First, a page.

A Better Way to Measure Fat
MARINE CORPS COMMAND AND STAFF COLL QUANTICO VA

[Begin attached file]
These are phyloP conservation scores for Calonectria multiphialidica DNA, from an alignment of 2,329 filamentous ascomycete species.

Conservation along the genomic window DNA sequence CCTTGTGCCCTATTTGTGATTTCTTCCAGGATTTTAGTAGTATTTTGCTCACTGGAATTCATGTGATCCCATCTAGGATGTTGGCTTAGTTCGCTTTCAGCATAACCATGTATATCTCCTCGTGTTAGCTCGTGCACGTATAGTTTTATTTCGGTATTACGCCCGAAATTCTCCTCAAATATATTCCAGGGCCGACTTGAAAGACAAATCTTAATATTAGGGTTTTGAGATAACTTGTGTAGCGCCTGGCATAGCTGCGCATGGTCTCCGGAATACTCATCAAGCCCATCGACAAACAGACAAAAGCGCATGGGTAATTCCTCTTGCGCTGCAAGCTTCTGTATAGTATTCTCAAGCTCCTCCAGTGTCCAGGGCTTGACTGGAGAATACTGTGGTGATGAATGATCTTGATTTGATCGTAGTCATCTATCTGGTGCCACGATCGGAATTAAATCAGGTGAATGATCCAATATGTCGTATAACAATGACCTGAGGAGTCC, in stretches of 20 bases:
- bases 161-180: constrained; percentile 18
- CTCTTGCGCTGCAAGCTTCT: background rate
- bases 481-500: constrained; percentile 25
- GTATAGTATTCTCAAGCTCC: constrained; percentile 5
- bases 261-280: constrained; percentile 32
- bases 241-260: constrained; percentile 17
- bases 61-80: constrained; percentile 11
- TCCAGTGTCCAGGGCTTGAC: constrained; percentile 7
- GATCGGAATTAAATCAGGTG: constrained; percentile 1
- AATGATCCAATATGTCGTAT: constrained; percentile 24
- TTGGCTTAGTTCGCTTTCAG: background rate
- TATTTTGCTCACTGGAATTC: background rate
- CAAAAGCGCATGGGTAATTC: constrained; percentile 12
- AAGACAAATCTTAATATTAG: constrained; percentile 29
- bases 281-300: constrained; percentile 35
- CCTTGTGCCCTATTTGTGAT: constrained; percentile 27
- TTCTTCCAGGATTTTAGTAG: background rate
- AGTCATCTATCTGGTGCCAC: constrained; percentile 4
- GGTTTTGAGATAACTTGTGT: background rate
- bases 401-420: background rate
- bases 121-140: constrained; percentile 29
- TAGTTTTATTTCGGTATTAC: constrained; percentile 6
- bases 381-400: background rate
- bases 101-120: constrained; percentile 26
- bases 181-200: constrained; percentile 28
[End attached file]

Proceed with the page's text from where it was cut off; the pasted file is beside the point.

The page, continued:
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Marines have been commonly referred to as lean, mean, fighting machines. Today, there are 2,112 Marines on weight control. That means that approximately two percent of all Marines on active today are being affected by the current system by which the Corps measures body fat. The Marine Corps current system of using tape measurement to determine body fat is the least accurate of multiple modern methods now available to the public. Using more advanced methods would reduce human error and increase standardization throughout the Marine Corps. Initially, when the Marine Corps began testing for body fat in 1981 using the Navy formula, few alternatives existed. Those that did were expensive and cumbersome. The current tape measurement system used by the Navy and Marine Corps to estimate body fat content, as a percentage of weight, uses the equations of Wright, Dotson, and Davis. These equations had been developed for the U.S. Marine Corps as part of its weight control policy. Body fat content was estimated from neck and abdomen circumferences for men, and neck, abdomen, biceps, forearm, and thigh circumferences for women. Endomorphs are more likely to fail a body fat tape measurement regardless of their sex, physical fitness routine, or diet due to their characteristically large lower bodies and narrow upper body. This does not necessarily mean they have more body fat than others who pass the tape measure test. Making a move to a modernized fat test would ultimately be a more accurate assessment of health and body fat content than scales or tape measures. The solution is to use bioelectrical impedance analysis. This method leaves little room for human error, is accurate, and is nonintrusive. It simply requires a Marine to stand on a scale barefoot for 30-45 seconds while electrodes painlessly course through the body and calculate a percentage of fat from density variation.
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